Equally important as supporting them is keeping your own well-being in mind. Helping someone struggling with something this serious can take a lot out of you mentally, physically, and emotionally.

Make sure you meet your physical and emotional needs and do not become burnt out by overextending yourself. You can work with your friend and other trusted individuals in their life to establish a care network so that they aren't relying solely on one person for support. Even as you offer time and support to your friend as they go through their recovery process, remember that you need and deserve time and care for yourself too. 

Regardless, it's important to remember that, as much as you may want your friend to get better, the journey toward recovery is ultimately theirs to take. So if your friend doesn't feel ready to commit to recovery or starts slipping after a period of progress, it's important not to blame yourself. The process may be long, with twists and turns and even setbacks, but your support will be a big help to them, no matter where they are on the road to recovery.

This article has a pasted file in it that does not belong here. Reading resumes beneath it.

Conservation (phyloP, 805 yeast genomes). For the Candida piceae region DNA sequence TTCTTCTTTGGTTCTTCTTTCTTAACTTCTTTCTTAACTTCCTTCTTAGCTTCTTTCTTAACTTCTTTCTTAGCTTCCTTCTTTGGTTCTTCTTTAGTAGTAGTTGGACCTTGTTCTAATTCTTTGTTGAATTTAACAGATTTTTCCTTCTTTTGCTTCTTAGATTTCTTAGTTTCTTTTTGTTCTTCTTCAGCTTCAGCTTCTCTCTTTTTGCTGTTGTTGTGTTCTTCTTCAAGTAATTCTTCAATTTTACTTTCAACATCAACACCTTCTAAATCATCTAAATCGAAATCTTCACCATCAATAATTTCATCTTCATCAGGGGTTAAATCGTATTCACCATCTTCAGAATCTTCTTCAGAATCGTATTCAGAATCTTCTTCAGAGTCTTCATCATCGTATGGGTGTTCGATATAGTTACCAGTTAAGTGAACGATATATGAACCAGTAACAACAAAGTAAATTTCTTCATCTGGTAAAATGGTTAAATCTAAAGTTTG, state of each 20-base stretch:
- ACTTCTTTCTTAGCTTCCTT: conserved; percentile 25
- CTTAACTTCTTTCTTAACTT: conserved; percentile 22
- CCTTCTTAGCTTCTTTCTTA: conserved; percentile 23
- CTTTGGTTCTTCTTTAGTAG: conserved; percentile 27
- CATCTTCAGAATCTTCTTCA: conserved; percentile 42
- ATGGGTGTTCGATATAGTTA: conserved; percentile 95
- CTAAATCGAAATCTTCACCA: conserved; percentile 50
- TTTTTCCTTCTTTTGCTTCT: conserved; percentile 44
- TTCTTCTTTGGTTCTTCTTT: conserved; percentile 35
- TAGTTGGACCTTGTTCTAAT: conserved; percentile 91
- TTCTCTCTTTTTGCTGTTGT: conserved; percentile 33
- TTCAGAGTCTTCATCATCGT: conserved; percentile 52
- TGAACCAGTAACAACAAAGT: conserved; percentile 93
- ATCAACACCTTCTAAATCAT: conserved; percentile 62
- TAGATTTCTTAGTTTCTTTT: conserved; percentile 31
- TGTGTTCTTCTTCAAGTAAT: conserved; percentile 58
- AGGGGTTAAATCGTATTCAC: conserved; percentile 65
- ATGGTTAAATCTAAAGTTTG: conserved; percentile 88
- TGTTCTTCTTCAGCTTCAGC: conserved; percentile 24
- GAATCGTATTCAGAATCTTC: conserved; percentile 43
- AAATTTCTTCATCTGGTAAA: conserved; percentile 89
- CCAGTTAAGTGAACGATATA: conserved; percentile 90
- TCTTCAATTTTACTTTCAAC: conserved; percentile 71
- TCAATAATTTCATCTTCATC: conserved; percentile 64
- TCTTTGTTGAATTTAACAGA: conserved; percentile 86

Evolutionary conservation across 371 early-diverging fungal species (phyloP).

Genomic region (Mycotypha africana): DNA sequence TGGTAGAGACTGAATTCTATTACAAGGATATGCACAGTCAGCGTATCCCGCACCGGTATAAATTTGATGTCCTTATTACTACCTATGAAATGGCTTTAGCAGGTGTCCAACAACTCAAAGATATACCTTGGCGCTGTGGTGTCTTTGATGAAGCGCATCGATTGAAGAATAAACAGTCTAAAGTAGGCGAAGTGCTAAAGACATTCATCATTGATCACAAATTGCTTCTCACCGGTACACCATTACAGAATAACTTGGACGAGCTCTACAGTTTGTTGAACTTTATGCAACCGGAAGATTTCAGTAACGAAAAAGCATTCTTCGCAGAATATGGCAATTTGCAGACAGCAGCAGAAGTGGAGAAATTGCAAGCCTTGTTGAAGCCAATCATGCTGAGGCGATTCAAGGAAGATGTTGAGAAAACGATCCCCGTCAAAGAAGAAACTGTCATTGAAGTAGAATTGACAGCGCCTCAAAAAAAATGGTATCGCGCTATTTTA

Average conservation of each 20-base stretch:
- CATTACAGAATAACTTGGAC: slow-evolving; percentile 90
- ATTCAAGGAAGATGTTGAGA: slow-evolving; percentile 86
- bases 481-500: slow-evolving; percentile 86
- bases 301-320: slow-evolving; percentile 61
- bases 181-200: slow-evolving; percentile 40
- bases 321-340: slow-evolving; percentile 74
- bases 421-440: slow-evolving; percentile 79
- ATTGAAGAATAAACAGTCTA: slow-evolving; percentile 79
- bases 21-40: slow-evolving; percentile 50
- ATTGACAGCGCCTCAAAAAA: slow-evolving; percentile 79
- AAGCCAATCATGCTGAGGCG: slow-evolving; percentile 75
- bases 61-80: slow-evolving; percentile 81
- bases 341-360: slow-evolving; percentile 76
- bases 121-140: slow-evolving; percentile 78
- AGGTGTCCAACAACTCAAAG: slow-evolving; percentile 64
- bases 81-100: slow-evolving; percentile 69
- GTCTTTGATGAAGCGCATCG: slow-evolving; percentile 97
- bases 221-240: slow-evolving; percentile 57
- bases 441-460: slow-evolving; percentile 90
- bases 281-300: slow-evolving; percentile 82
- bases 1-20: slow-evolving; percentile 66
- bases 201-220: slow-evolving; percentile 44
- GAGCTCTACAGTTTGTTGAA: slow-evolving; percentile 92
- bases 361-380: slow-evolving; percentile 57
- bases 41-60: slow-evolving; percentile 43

Disclaimer about "overeating": Within Health hesitatingly uses the word "overeating" because it is the term currently associated with this condition in society, however, we believe it inherently overlooks the various psychological aspects of this condition which are often interconnected with internalized diet culture, and a restrictive mindset about food. For the remainder of this piece, we will therefore be putting "overeating" in quotations to recognize that the diagnosis itself pathologizes behavior that is potentially hardwired and adaptive to a restrictive mindset.

Disclaimer about weight loss drugs: Within does not endorse the use of any weight loss drug or behavior and seeks to provide education on the insidious nature of diet culture. We understand the complex nature of disordered eating and eating disorders and strongly encourage anyone engaging in these behaviors to reach out for help as soon as possible. No statement should be taken as healthcare advice. All healthcare decisions should be made with your individual healthcare provider.


  1. How to help a loved one. National Eating Disorders Association. (2021, August 27). Retrieved July 12, 2022.
  2. Smith, M., Robinson, L., Segal, J. (2022, June 15). Helping someone with an eating disorder. HelpGuide.org. Retrieved July 12, 2022.